Now I love Christmas cake, I really do, but at Christmas. The spices, fruit and marzipan in a cake just seem out of place when eaten un-surrounded by Christmas trees and mistletoe. So I decided to bring the essence of the Christmas cake into a mug cake so it’s super easy to make, doesn’t require too much forethought and serves a single person! All the spices, all the fruit, all the booze and even a chunk of marzipan in the middle, but none of the paph and palava.

Recipe

Serves 1

Time: 10 minutes

Ingredients

  • 1 tbsp Butter
  • 1 tbsp Brandy
  • 1 tsp Dried cranberries
  • 4 tbsp Raisins
  • 4-5 Dried Apricots
  • 1 Egg
  • 3 tbsp Brown sugar
  • ½ tsp Mixed spice
  • ½ tsp Ground cinnamon
  • 1 tsp Vanilla extract
  • 1 tbsp Self raising flour
  • Pinch of salt
  • 1 tbsp Glace cherries (about 5-6)
  • 2 tbsp Almond, roughly chopped
  • 25g Marzipan

To decorate

  • 1 tbsp Icing sugar, mixed with ½ tsp water
  • 1 tbsp Apricot jam (optional)

Method

  1. Grease a 350ml mug with butter.
  2. Put the butter, brandy and fruit into a mug and microwave for 10-20 seconds until melted.
  3. Add the egg, sugar, spices, and vanilla and beat together with a fork.
  4. Add the flour, salt, cherries, and almonds to the mixture and mix until combined.
  5. Roll the marzipan into a ball and push it into the centre of the cake.
  6. Cook the mug cake for 3 minutes until it comes away from the sides of the mug slightly and is cooked through.
  7. Brush the cake with the apricot jam and then decorate with the icing and water mixture. Enjoy!

Thanks for reading!

Emma x

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Nutella Viennese Biscuits

Nutella Viennese Biscuits

I think there’s something very British about biscuits. We’ve got to the point in our culture where we have very little cuisine we can call our own other than that which we’ve appropriated from other cultures. But for some reason the hearty biscuit with a good cup of tea feels well and truly British. That said, alas, one of my favourite biscuits is the crumbly almighty Viennese biscuit, which guessing by the name is Austrian. I first came across these when I made them at school way back when. I remember them being a pain to pipe as the mixture was so solid, but they tasted divine. The other day I was re-acquainted with these in Sainsburys, this time sandwiched together with some chocolate, and I was reminded of just how good they are!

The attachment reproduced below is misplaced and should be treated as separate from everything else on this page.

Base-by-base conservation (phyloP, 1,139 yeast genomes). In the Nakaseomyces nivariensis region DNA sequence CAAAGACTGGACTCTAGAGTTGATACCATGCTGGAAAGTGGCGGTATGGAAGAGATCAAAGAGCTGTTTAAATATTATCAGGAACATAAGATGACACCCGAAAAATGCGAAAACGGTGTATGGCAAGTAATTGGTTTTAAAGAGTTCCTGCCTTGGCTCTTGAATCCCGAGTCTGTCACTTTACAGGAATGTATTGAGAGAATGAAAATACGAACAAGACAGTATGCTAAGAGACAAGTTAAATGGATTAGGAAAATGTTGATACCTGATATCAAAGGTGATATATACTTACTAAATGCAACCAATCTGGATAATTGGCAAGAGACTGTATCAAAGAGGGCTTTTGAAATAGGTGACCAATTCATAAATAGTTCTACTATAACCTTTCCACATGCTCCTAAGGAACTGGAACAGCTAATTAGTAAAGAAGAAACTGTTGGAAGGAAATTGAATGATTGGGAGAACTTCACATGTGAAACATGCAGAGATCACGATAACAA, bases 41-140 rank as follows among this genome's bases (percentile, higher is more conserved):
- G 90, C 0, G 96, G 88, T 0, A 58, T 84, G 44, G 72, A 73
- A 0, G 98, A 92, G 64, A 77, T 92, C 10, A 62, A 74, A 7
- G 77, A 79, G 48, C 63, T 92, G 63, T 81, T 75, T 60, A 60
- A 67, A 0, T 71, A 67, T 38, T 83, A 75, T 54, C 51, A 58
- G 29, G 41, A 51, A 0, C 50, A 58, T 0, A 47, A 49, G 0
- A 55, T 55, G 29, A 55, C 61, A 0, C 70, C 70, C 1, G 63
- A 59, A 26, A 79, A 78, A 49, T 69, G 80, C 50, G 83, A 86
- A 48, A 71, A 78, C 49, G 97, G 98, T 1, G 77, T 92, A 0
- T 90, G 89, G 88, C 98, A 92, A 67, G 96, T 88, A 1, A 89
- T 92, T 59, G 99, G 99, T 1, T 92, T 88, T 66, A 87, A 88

These are kind of like a more crumbly, lighter shortbread smothered in chocolate and hazelnuts – kinda like the biscuit equivalent of that perfect friend who not only is perfect but is also really nice so they’re impossible to hate. Simply put, these look amazing, taste incredible and have a texture to die for. As long as you don’t over work the mixture they’ll be as crumbly as an archaeological dig through a wet sand pit. They are a little hard to pipe to begin with, but persevere and the mixture will eventually warm up enough to pipe smoothly. If it’s really hard to begin with you might need to use scissors to chop the sticks of dough off the end of the pipping bag! I used Nutella in these as I was looking for something tasty and sticky to act as a ganache substitute in the middle (as I really didn’t want to have to bother with making something else to sandwhich them with) and it worked so so well!

Recipe

Makes 24

Time: 2 hours

Ingredients

  • 200g Butter
  • 50g Icing sugar
  • 2 tsp Vanilla extract
  • 200g Plain flour
  • 2 tsp Cornflour
  • ½ tsp Baking powder

For the filling

  • 4 tbsp Nutella
  • 100g Dark chocolate
  • 50g Chopped hazelnuts

Method

  1. Pre-heat the oven to 180C. Line two baking trays with baking paper. Take a ruler and draw 24, 6cm lines on each sheet to act as your guides for later. Then turn the paper over so the lines are on the other side.
  2. Put the butter and icing sugar into a large bowl and beat until pale and creamy. Add the vanilla and whisk again to combine.
  3. Add the flour, cornflour and baking powder into the mixture until everything’s combined.
  4. Spoon the dough into a pipping bag with a star shaped nozzle and pipe lines of the dough, using your lines you drew earlier as a guide.
  5. Put the biscuits into freezer for about 10 minutes to set the shape. Then bake the biscuits for 10-12 minutes until pale golden and slightly crispy. Leave the biscuits to cool.
  6. Spread or pipe a little of the Nutella over the base of half the biscuits. Then sandwich the covered biscuits with the non-covered biscuits.
  7. Melt the chocolate in a bowl over a pan of gently simmering water. Dip the edge of the biscuits in the chocolate and then dunk the biscuits in a bowl of chopped hazelnuts. Leave on some grease-proof paper to set and repeat with the rest of the biscuits.

Thanks for reading!

Emma x

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Mince Pie Bread Snowflake

Mince Pie Bread Snowflake